A CEO's quest to make LNG a climate policy
EQT Corporation boss Toby Rice, whose company is the largest U.S. natural gas producer, hopes to win support for a gigantic expansion of exports to displace carbon-spewing coal plants abroad.
- "This is the biggest green initiative on the planet, hands down, full stop," he tells Axios in an interview Friday.
State of play: Rice, whose company's production is in Appalachia, has been busy promoting the proposal since March.
- One takeaway is that Rice says he's a realist. "People really don't understand how much energy is being used around the world, and when zero-carbon solutions like solar and wind cannot meet that demand, people around the world, they're going to use coal," he said.
- He points to rising coal-fired power generation and growing global emissions, even as renewables have soared. "We cannot just be looking at the ideal Nirvana solution."
And leaks of planet-warming methane in gas production and transport are a major problem.
Here are a few more takeaways:
EQT is getting an audience. Rice attended a mid-May meeting between Energy Secretary Jennifer Granholm and execs with American Exploration & Production Council members.
- LNG's potential to displace coal abroad was among the topics.
- "We've seen an increase dialogue with the administration, which is really amazing," Rice said, adding there's been "support and engagement" in Congress.
He wants help with permits, not money. "We've got to be able to build pipelines and LNG facilities faster than we've ever done it before. That's why we need the political support," he said, noting the proposal does not envision on public financing.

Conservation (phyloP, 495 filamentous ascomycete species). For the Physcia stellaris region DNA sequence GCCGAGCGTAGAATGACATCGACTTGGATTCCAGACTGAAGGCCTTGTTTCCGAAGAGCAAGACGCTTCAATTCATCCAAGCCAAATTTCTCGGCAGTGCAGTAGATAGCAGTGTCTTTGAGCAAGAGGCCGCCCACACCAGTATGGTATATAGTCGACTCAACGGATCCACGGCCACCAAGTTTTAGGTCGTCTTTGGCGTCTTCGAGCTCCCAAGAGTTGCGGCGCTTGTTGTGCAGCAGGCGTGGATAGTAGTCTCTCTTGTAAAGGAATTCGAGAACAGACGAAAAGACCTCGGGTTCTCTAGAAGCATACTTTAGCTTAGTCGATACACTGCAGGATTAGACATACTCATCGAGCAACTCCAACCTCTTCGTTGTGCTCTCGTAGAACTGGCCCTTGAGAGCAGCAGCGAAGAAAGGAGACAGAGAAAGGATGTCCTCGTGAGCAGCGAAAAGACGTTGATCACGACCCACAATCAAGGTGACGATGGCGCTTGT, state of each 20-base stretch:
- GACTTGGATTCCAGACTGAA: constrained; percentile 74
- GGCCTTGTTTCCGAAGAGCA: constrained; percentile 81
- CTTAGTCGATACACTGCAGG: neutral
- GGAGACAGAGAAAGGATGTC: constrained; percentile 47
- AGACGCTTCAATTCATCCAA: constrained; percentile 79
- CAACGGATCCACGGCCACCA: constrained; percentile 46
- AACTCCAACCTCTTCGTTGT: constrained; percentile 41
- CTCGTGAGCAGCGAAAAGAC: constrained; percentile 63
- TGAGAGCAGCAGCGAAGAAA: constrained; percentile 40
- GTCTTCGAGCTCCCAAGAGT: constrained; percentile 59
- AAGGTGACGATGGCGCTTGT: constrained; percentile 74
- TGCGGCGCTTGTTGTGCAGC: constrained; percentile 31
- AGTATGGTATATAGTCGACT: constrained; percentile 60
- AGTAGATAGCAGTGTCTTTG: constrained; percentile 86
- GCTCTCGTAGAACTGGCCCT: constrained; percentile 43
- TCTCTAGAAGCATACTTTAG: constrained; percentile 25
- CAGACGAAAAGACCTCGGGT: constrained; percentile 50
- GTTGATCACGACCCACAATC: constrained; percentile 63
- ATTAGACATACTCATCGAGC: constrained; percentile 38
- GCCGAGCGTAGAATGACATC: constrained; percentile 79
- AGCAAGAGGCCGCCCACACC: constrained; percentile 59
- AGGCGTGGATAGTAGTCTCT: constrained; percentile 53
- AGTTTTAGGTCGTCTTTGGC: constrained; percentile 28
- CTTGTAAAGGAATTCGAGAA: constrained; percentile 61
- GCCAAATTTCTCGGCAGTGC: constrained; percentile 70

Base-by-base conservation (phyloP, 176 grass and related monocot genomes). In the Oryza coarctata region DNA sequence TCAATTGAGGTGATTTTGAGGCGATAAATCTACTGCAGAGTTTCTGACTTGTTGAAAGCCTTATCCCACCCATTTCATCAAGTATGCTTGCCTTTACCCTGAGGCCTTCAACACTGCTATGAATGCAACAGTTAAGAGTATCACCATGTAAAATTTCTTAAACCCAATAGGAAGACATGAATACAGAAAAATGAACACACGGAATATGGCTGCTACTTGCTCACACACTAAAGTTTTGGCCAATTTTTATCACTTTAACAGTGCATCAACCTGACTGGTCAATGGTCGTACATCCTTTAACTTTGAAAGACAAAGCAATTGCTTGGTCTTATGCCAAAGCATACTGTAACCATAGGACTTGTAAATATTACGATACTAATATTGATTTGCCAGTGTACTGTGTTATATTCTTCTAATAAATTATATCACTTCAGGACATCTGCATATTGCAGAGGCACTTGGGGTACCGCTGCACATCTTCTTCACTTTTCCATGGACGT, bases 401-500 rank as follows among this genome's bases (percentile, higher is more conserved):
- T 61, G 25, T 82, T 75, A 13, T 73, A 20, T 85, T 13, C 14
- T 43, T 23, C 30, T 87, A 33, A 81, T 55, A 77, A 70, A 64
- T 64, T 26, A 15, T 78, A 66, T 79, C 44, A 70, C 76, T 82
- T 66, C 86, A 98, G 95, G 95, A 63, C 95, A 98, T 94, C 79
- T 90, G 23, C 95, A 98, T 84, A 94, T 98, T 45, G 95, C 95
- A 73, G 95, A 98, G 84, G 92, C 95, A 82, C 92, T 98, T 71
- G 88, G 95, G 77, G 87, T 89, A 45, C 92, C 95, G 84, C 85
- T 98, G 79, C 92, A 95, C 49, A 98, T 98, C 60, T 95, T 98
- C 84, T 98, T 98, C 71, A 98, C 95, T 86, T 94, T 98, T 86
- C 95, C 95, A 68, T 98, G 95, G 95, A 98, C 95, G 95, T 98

There are leaps of faith here too. Rice touts EQT's efforts to curb emissions, but industry-wide performance is uneven.
- Another problem is the potential that new pipelines and other infrastructure will lock in higher use for many decades. But Rice calls pipelines flexible.
- "We can be smart about the infrastructure that we build, and we can make sure that we build this pipeline infrastructure that is ready for the next transition in energy, which is making sure these pipelines are hydrogen-ready."
- The plan also promotes carbon capture taking hold in the power sector in the future.
By the numbers: A pitch deck unveiled in March calls for quadrupling U.S. LNG export capacity by 2030 to reach 55 billion cubic feet per day, alongside a 50% rise in domestic gas production.
The deck, which has been shared with the Biden administration, argues U.S. gas could replace around one-third of global coal use by 2030.
The role of renewables
Rice said renewables are not capable of being reliable energy providers. He cited their intermittency and the soaring costs of raw materials.
Driving the news: Instead, he pitched building more natural gas "peaker" power plants domestically that would kick in when the grid becomes strained.
Zoom in: Peaker plants are an environmental justice issue as many are located in poorer neighborhoods and are associated with higher burdens of pollution-related illnesses.
Between the lines: Rice's main goal is to use LNG to displace coal use abroad, but policymakers have different ideas of how to target coal.
The U.S. is part of a coalition of countries and institutions working to decarbonize South Africa's coal-dependent electricity sector, and there is talk of an upcoming rollout of a similar approach to Southeast Asia.
What he's saying: “People think that renewables are ready to carry the world. They're not,” Rice said.
- “The point is, the supply chains, the workforce, all of that to move us to a renewables-only future does not exist today. It's arguable if it's going to exist in the next 50 years,” Rice said.
Yes, but: In many areas, solar and wind power can be a cheaper source of electricity than natural gas.
- The Biden administration and private sector are pouring billions into developing renewable electricity sources as well as modernizing the electric grid to overcome intermittency challenges.
- Rice's proposal also runs counter to climate studies showing that dramatic cuts in fossil fuels, including natural gas, must occur in the near term to avert climate change's most damaging consequences.